Rule 56, Fed.R.Civ.P., requires that a motion for summary judgment be granted “if the movant shows there is no genuine dispute as to any material fact and that the movant is entitled to a judgment as a matter of law.” A material fact is one that might affect the outcome of the suit under the governing law; a genuine dispute exists when the evidence is such that a reasonable jury could return a verdict for the non-moving party. Anderson v. Liberty Lobby, Inc., 2');">242');">2');">477 U.S. 2');">242');">2, 2');">248 (1');">1986). On a motion for summary judgment, the Court views the evidence and draws reasonable inferences most favorable to the non-moving party. Abarca v. Metropolitan Transit Authority, 3');">3');">3');">3d 93');">3');">3');">38');">404 F.3');">3');">3');">3d 93');">3');">3');">38, 940 (5th Cir. 2');">2005). The party who bears the burden of proof at trial also bears the burden of proof at the summary judgment stage. Celotex Corp. v. Catrett, 3');">3');">3');">31');">17');">477 U.S. 3');">3');">3');">31');">17, 3');">3');">3');">32');">22');">2-3');">3');">3');">32');">23');">3');">3');">3 (1');">1986).

         One seeking summary judgment must identify those portions of the pleadings and discovery on file and any affidavits which he believes demonstrate the absence of a genuine issue of material fact. Id., at 3');">3');">3');">32');">25. If the movant fails to show the absence of a genuine issue concerning any material fact, summary judgment must be denied, even if the non-movant has not responded to the motion. John v. State of Louisiana, 2');">2d 698');">757 F.2');">2d 698, 708 (5th Cir. 1');">1985). However, once the movant carries his burden, the burden shifts to the non-movant to show summary judgment should not be granted. The non-movant may not rest upon mere allegations or denials, but must set forth specific facts showing there is a genuine issue for trial by either submitting opposing evidentiary documents or referring to evidentiary documents already in the record which show the existence of a genuine issue of material fact. Celotex, 477 U.S. at 3');">3');">3');">32');">24-3');">3');">3');">32');">25; Reese v. Anderson, 2');">26 F.2');">2d 494');">92');">26 F.2');">2d 494, 498 (5th Cir. 1');">1991');">1); Howard v. City of Greenwood, 3');">3');">3');">3 F.2');">2d 1');">13');">3');">3');">31');">11');">1');">783');">3');">3');">3 F.2');">2d 1');">13');">3');">3');">31');">11');">1, 1');">13');">3');">3');">31');">15 (5th Cir. 1');">1986) (non-movant “must counter factual allegations by the moving party with specific, factual disputes; mere general allegations are not a sufficient response.”). Conclusory allegations, unsubstantiated assertions or the presence of a scintilla of evidence, will not suffice to create a real controversy regarding material facts. Lujan v. National Wildlife Federation, 497 U.S. 871');">1, 888-89 (1');">1990); Hopper v. Frank, 1');">16 F.3');">3');">3');">3d 92');">2, 97-98 (5th Cir. 1');">1994); Davis v. Chevron U.S.A., Inc., 1');">14 F.3');">3');">3');">3d 1');">1082');">2');">1');">14 F.3');">3');">3');">3d 1');">1082');">2, 1');">1086 (5th Cir. 1');">1994).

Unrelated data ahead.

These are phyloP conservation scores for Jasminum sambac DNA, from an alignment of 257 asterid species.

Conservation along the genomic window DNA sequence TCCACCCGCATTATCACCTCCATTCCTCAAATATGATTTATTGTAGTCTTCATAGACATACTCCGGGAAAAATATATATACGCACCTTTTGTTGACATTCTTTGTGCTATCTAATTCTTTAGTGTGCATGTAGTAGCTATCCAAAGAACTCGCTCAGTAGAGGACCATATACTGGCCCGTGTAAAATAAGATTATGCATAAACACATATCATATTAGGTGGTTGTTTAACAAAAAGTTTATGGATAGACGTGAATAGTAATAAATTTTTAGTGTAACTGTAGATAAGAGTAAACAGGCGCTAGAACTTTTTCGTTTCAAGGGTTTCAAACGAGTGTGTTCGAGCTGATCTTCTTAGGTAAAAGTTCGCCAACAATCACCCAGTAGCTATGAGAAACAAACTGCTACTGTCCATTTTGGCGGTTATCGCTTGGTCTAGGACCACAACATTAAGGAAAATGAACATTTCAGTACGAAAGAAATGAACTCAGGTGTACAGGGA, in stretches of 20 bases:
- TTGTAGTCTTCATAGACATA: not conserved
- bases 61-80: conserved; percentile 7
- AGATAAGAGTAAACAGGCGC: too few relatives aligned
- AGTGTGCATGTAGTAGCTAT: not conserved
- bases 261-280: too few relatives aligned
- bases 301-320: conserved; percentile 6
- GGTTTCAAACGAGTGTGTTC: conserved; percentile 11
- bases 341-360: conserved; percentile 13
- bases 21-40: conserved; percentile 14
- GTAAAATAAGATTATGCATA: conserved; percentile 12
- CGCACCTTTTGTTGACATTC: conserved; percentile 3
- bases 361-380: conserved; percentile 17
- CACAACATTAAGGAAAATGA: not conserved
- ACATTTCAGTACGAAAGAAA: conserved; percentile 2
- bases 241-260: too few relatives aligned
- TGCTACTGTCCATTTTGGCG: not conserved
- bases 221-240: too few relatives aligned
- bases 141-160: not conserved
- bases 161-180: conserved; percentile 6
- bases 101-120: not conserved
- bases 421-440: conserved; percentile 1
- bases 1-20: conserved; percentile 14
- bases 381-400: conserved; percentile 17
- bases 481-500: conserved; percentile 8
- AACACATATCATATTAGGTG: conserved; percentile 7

Law and Analysis

         The Prison Litigation Reform Act (PLRA) requires a prisoner to exhaust all available administrative remedies through the prison grievance system before filing a lawsuit pursuant to 42');">2 U.S.C. § 1');">1983');">3');">3');">3:

No action shall be brought with respect to prison conditions under section 1');">1983');">3');">3');">3 of this title, or any other Federal law, by a prisoner confined in any jail, prison, or other correctional facility until such ...